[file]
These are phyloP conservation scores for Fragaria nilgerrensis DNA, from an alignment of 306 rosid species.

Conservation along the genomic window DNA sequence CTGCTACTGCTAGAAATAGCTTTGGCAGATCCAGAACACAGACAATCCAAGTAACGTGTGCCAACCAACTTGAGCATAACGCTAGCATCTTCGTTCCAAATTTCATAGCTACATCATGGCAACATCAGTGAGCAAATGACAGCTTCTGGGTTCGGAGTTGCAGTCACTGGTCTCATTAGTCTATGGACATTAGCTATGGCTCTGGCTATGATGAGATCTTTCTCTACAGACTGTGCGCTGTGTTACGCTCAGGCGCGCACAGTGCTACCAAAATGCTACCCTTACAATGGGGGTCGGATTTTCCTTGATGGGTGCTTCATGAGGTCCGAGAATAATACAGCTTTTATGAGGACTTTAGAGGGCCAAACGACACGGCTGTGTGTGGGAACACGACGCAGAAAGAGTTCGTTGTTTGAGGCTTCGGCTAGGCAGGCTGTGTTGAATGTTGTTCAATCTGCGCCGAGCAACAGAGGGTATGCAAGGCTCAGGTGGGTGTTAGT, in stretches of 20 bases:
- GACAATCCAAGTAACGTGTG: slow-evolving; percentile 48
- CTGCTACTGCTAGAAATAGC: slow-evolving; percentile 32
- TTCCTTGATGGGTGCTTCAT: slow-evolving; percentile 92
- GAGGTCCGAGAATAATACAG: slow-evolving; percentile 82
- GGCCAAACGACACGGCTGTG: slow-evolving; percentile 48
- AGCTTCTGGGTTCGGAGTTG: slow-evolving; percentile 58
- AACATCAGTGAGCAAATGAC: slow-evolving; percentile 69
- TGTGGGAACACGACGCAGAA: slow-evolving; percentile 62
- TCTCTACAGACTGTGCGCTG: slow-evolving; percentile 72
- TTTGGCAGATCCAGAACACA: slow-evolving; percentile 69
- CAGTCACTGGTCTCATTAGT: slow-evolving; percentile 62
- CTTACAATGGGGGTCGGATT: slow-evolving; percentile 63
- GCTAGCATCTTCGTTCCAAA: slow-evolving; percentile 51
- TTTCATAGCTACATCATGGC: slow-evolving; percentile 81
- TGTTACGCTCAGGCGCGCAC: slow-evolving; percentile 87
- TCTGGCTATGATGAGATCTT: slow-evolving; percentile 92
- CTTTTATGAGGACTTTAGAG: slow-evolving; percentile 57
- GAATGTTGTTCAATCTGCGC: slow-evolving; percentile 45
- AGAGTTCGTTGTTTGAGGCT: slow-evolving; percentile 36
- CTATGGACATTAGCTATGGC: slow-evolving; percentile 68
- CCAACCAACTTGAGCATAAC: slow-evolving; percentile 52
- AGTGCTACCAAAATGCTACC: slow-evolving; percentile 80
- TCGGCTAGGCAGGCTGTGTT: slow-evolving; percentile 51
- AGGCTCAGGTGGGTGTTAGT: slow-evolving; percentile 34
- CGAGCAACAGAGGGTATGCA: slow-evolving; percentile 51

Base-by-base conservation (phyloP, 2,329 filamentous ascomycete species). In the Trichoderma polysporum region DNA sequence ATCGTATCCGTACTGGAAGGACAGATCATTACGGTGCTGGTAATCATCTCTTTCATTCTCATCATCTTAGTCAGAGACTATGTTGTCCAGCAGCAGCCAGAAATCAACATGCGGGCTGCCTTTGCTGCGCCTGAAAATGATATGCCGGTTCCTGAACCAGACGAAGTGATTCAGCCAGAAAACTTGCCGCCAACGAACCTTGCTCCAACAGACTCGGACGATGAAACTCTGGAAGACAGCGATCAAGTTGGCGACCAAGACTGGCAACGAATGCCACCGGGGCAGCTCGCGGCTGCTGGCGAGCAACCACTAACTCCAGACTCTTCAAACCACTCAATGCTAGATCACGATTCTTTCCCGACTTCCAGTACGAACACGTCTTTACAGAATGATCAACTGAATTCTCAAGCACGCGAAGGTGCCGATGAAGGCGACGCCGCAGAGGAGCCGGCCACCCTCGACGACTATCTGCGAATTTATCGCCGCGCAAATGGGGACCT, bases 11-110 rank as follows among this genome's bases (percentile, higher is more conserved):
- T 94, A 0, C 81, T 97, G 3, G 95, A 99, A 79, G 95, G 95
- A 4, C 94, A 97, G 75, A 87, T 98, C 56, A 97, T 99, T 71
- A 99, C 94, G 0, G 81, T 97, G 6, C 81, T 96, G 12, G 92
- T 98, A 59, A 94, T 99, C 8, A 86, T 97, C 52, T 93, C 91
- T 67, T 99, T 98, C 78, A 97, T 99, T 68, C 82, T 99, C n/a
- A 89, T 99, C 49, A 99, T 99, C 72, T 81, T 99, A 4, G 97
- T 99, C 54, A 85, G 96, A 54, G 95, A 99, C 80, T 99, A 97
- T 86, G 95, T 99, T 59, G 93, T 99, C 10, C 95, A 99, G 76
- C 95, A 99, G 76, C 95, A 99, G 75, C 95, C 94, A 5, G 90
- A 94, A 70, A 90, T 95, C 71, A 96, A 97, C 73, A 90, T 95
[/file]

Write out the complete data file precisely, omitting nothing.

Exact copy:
These are phyloP conservation scores for Fragaria nilgerrensis DNA, from an alignment of 306 rosid species.

Conservation along the genomic window DNA sequence CTGCTACTGCTAGAAATAGCTTTGGCAGATCCAGAACACAGACAATCCAAGTAACGTGTGCCAACCAACTTGAGCATAACGCTAGCATCTTCGTTCCAAATTTCATAGCTACATCATGGCAACATCAGTGAGCAAATGACAGCTTCTGGGTTCGGAGTTGCAGTCACTGGTCTCATTAGTCTATGGACATTAGCTATGGCTCTGGCTATGATGAGATCTTTCTCTACAGACTGTGCGCTGTGTTACGCTCAGGCGCGCACAGTGCTACCAAAATGCTACCCTTACAATGGGGGTCGGATTTTCCTTGATGGGTGCTTCATGAGGTCCGAGAATAATACAGCTTTTATGAGGACTTTAGAGGGCCAAACGACACGGCTGTGTGTGGGAACACGACGCAGAAAGAGTTCGTTGTTTGAGGCTTCGGCTAGGCAGGCTGTGTTGAATGTTGTTCAATCTGCGCCGAGCAACAGAGGGTATGCAAGGCTCAGGTGGGTGTTAGT, in stretches of 20 bases:
- GACAATCCAAGTAACGTGTG: slow-evolving; percentile 48
- CTGCTACTGCTAGAAATAGC: slow-evolving; percentile 32
- TTCCTTGATGGGTGCTTCAT: slow-evolving; percentile 92
- GAGGTCCGAGAATAATACAG: slow-evolving; percentile 82
- GGCCAAACGACACGGCTGTG: slow-evolving; percentile 48
- AGCTTCTGGGTTCGGAGTTG: slow-evolving; percentile 58
- AACATCAGTGAGCAAATGAC: slow-evolving; percentile 69
- TGTGGGAACACGACGCAGAA: slow-evolving; percentile 62
- TCTCTACAGACTGTGCGCTG: slow-evolving; percentile 72
- TTTGGCAGATCCAGAACACA: slow-evolving; percentile 69
- CAGTCACTGGTCTCATTAGT: slow-evolving; percentile 62
- CTTACAATGGGGGTCGGATT: slow-evolving; percentile 63
- GCTAGCATCTTCGTTCCAAA: slow-evolving; percentile 51
- TTTCATAGCTACATCATGGC: slow-evolving; percentile 81
- TGTTACGCTCAGGCGCGCAC: slow-evolving; percentile 87
- TCTGGCTATGATGAGATCTT: slow-evolving; percentile 92
- CTTTTATGAGGACTTTAGAG: slow-evolving; percentile 57
- GAATGTTGTTCAATCTGCGC: slow-evolving; percentile 45
- AGAGTTCGTTGTTTGAGGCT: slow-evolving; percentile 36
- CTATGGACATTAGCTATGGC: slow-evolving; percentile 68
- CCAACCAACTTGAGCATAAC: slow-evolving; percentile 52
- AGTGCTACCAAAATGCTACC: slow-evolving; percentile 80
- TCGGCTAGGCAGGCTGTGTT: slow-evolving; percentile 51
- AGGCTCAGGTGGGTGTTAGT: slow-evolving; percentile 34
- CGAGCAACAGAGGGTATGCA: slow-evolving; percentile 51

Base-by-base conservation (phyloP, 2,329 filamentous ascomycete species). In the Trichoderma polysporum region DNA sequence ATCGTATCCGTACTGGAAGGACAGATCATTACGGTGCTGGTAATCATCTCTTTCATTCTCATCATCTTAGTCAGAGACTATGTTGTCCAGCAGCAGCCAGAAATCAACATGCGGGCTGCCTTTGCTGCGCCTGAAAATGATATGCCGGTTCCTGAACCAGACGAAGTGATTCAGCCAGAAAACTTGCCGCCAACGAACCTTGCTCCAACAGACTCGGACGATGAAACTCTGGAAGACAGCGATCAAGTTGGCGACCAAGACTGGCAACGAATGCCACCGGGGCAGCTCGCGGCTGCTGGCGAGCAACCACTAACTCCAGACTCTTCAAACCACTCAATGCTAGATCACGATTCTTTCCCGACTTCCAGTACGAACACGTCTTTACAGAATGATCAACTGAATTCTCAAGCACGCGAAGGTGCCGATGAAGGCGACGCCGCAGAGGAGCCGGCCACCCTCGACGACTATCTGCGAATTTATCGCCGCGCAAATGGGGACCT, bases 11-110 rank as follows among this genome's bases (percentile, higher is more conserved):
- T 94, A 0, C 81, T 97, G 3, G 95, A 99, A 79, G 95, G 95
- A 4, C 94, A 97, G 75, A 87, T 98, C 56, A 97, T 99, T 71
- A 99, C 94, G 0, G 81, T 97, G 6, C 81, T 96, G 12, G 92
- T 98, A 59, A 94, T 99, C 8, A 86, T 97, C 52, T 93, C 91
- T 67, T 99, T 98, C 78, A 97, T 99, T 68, C 82, T 99, C n/a
- A 89, T 99, C 49, A 99, T 99, C 72, T 81, T 99, A 4, G 97
- T 99, C 54, A 85, G 96, A 54, G 95, A 99, C 80, T 99, A 97
- T 86, G 95, T 99, T 59, G 93, T 99, C 10, C 95, A 99, G 76
- C 95, A 99, G 76, C 95, A 99, G 75, C 95, C 94, A 5, G 90
- A 94, A 70, A 90, T 95, C 71, A 96, A 97, C 73, A 90, T 95